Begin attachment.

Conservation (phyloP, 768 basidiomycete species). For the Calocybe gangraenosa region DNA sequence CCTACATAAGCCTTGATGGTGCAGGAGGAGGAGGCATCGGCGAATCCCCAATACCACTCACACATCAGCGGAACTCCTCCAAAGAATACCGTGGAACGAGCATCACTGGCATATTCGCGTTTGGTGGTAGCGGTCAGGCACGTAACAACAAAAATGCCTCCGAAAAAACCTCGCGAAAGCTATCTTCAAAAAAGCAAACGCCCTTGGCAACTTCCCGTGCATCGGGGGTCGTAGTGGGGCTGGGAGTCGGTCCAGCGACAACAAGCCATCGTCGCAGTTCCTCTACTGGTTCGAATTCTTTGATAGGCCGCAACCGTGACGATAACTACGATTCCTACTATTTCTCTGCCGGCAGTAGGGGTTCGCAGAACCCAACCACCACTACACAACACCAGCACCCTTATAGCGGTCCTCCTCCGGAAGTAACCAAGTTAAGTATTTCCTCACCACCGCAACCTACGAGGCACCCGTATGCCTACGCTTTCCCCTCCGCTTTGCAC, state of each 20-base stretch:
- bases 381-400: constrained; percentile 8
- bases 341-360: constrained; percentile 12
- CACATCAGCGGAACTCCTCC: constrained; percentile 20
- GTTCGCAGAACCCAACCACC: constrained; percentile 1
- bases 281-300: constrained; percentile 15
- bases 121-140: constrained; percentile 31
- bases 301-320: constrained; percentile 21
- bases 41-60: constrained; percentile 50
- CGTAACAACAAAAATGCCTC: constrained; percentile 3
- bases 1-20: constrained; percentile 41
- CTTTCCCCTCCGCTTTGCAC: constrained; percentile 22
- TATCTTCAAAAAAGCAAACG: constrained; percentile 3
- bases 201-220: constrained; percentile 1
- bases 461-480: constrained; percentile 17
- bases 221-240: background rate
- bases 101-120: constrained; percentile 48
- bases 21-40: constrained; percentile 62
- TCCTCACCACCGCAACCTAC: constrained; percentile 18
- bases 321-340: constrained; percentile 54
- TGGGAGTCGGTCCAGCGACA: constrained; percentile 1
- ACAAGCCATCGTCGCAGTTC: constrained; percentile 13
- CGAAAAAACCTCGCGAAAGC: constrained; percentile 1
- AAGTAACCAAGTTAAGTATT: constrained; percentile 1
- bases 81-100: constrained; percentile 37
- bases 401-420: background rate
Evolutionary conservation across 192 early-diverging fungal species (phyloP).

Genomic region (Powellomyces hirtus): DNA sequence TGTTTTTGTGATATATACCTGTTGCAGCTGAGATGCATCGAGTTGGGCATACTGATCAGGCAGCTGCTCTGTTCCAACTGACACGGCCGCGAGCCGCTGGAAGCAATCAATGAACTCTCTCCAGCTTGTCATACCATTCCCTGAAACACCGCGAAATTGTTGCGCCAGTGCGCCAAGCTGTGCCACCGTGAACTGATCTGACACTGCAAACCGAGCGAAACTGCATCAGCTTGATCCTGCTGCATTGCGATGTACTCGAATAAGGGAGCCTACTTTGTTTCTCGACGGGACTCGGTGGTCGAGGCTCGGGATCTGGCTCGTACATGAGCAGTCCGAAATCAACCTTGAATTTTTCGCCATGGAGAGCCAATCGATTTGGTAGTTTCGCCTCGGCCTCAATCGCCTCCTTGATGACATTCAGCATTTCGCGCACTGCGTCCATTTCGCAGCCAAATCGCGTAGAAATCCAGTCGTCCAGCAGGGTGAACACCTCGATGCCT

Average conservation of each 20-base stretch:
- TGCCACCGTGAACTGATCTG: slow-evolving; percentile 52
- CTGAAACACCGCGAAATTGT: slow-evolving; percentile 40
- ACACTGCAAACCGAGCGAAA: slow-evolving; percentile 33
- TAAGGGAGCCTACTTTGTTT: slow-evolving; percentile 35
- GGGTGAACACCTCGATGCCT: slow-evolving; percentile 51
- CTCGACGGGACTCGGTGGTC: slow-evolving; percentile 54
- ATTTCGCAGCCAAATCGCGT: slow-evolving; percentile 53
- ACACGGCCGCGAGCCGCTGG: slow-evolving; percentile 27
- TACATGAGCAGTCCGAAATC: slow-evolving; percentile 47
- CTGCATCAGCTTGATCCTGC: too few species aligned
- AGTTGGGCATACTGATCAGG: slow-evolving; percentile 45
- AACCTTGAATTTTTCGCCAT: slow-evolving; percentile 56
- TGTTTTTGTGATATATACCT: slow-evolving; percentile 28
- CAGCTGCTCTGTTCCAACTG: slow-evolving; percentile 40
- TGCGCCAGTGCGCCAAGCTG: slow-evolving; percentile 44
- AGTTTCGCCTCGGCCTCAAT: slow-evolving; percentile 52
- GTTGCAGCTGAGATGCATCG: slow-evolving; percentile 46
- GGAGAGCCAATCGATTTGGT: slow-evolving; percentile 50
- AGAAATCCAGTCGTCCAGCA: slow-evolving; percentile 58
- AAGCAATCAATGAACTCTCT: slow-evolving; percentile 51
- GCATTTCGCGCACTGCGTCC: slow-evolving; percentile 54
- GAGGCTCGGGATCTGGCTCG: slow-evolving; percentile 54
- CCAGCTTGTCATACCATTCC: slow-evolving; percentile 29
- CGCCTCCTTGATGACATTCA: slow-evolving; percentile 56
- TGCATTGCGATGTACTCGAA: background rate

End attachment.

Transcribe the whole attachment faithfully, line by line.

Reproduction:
Conservation (phyloP, 768 basidiomycete species). For the Calocybe gangraenosa region DNA sequence CCTACATAAGCCTTGATGGTGCAGGAGGAGGAGGCATCGGCGAATCCCCAATACCACTCACACATCAGCGGAACTCCTCCAAAGAATACCGTGGAACGAGCATCACTGGCATATTCGCGTTTGGTGGTAGCGGTCAGGCACGTAACAACAAAAATGCCTCCGAAAAAACCTCGCGAAAGCTATCTTCAAAAAAGCAAACGCCCTTGGCAACTTCCCGTGCATCGGGGGTCGTAGTGGGGCTGGGAGTCGGTCCAGCGACAACAAGCCATCGTCGCAGTTCCTCTACTGGTTCGAATTCTTTGATAGGCCGCAACCGTGACGATAACTACGATTCCTACTATTTCTCTGCCGGCAGTAGGGGTTCGCAGAACCCAACCACCACTACACAACACCAGCACCCTTATAGCGGTCCTCCTCCGGAAGTAACCAAGTTAAGTATTTCCTCACCACCGCAACCTACGAGGCACCCGTATGCCTACGCTTTCCCCTCCGCTTTGCAC, state of each 20-base stretch:
- bases 381-400: constrained; percentile 8
- bases 341-360: constrained; percentile 12
- CACATCAGCGGAACTCCTCC: constrained; percentile 20
- GTTCGCAGAACCCAACCACC: constrained; percentile 1
- bases 281-300: constrained; percentile 15
- bases 121-140: constrained; percentile 31
- bases 301-320: constrained; percentile 21
- bases 41-60: constrained; percentile 50
- CGTAACAACAAAAATGCCTC: constrained; percentile 3
- bases 1-20: constrained; percentile 41
- CTTTCCCCTCCGCTTTGCAC: constrained; percentile 22
- TATCTTCAAAAAAGCAAACG: constrained; percentile 3
- bases 201-220: constrained; percentile 1
- bases 461-480: constrained; percentile 17
- bases 221-240: background rate
- bases 101-120: constrained; percentile 48
- bases 21-40: constrained; percentile 62
- TCCTCACCACCGCAACCTAC: constrained; percentile 18
- bases 321-340: constrained; percentile 54
- TGGGAGTCGGTCCAGCGACA: constrained; percentile 1
- ACAAGCCATCGTCGCAGTTC: constrained; percentile 13
- CGAAAAAACCTCGCGAAAGC: constrained; percentile 1
- AAGTAACCAAGTTAAGTATT: constrained; percentile 1
- bases 81-100: constrained; percentile 37
- bases 401-420: background rate
Evolutionary conservation across 192 early-diverging fungal species (phyloP).

Genomic region (Powellomyces hirtus): DNA sequence TGTTTTTGTGATATATACCTGTTGCAGCTGAGATGCATCGAGTTGGGCATACTGATCAGGCAGCTGCTCTGTTCCAACTGACACGGCCGCGAGCCGCTGGAAGCAATCAATGAACTCTCTCCAGCTTGTCATACCATTCCCTGAAACACCGCGAAATTGTTGCGCCAGTGCGCCAAGCTGTGCCACCGTGAACTGATCTGACACTGCAAACCGAGCGAAACTGCATCAGCTTGATCCTGCTGCATTGCGATGTACTCGAATAAGGGAGCCTACTTTGTTTCTCGACGGGACTCGGTGGTCGAGGCTCGGGATCTGGCTCGTACATGAGCAGTCCGAAATCAACCTTGAATTTTTCGCCATGGAGAGCCAATCGATTTGGTAGTTTCGCCTCGGCCTCAATCGCCTCCTTGATGACATTCAGCATTTCGCGCACTGCGTCCATTTCGCAGCCAAATCGCGTAGAAATCCAGTCGTCCAGCAGGGTGAACACCTCGATGCCT

Average conservation of each 20-base stretch:
- TGCCACCGTGAACTGATCTG: slow-evolving; percentile 52
- CTGAAACACCGCGAAATTGT: slow-evolving; percentile 40
- ACACTGCAAACCGAGCGAAA: slow-evolving; percentile 33
- TAAGGGAGCCTACTTTGTTT: slow-evolving; percentile 35
- GGGTGAACACCTCGATGCCT: slow-evolving; percentile 51
- CTCGACGGGACTCGGTGGTC: slow-evolving; percentile 54
- ATTTCGCAGCCAAATCGCGT: slow-evolving; percentile 53
- ACACGGCCGCGAGCCGCTGG: slow-evolving; percentile 27
- TACATGAGCAGTCCGAAATC: slow-evolving; percentile 47
- CTGCATCAGCTTGATCCTGC: too few species aligned
- AGTTGGGCATACTGATCAGG: slow-evolving; percentile 45
- AACCTTGAATTTTTCGCCAT: slow-evolving; percentile 56
- TGTTTTTGTGATATATACCT: slow-evolving; percentile 28
- CAGCTGCTCTGTTCCAACTG: slow-evolving; percentile 40
- TGCGCCAGTGCGCCAAGCTG: slow-evolving; percentile 44
- AGTTTCGCCTCGGCCTCAAT: slow-evolving; percentile 52
- GTTGCAGCTGAGATGCATCG: slow-evolving; percentile 46
- GGAGAGCCAATCGATTTGGT: slow-evolving; percentile 50
- AGAAATCCAGTCGTCCAGCA: slow-evolving; percentile 58
- AAGCAATCAATGAACTCTCT: slow-evolving; percentile 51
- GCATTTCGCGCACTGCGTCC: slow-evolving; percentile 54
- GAGGCTCGGGATCTGGCTCG: slow-evolving; percentile 54
- CCAGCTTGTCATACCATTCC: slow-evolving; percentile 29
- CGCCTCCTTGATGACATTCA: slow-evolving; percentile 56
- TGCATTGCGATGTACTCGAA: background rate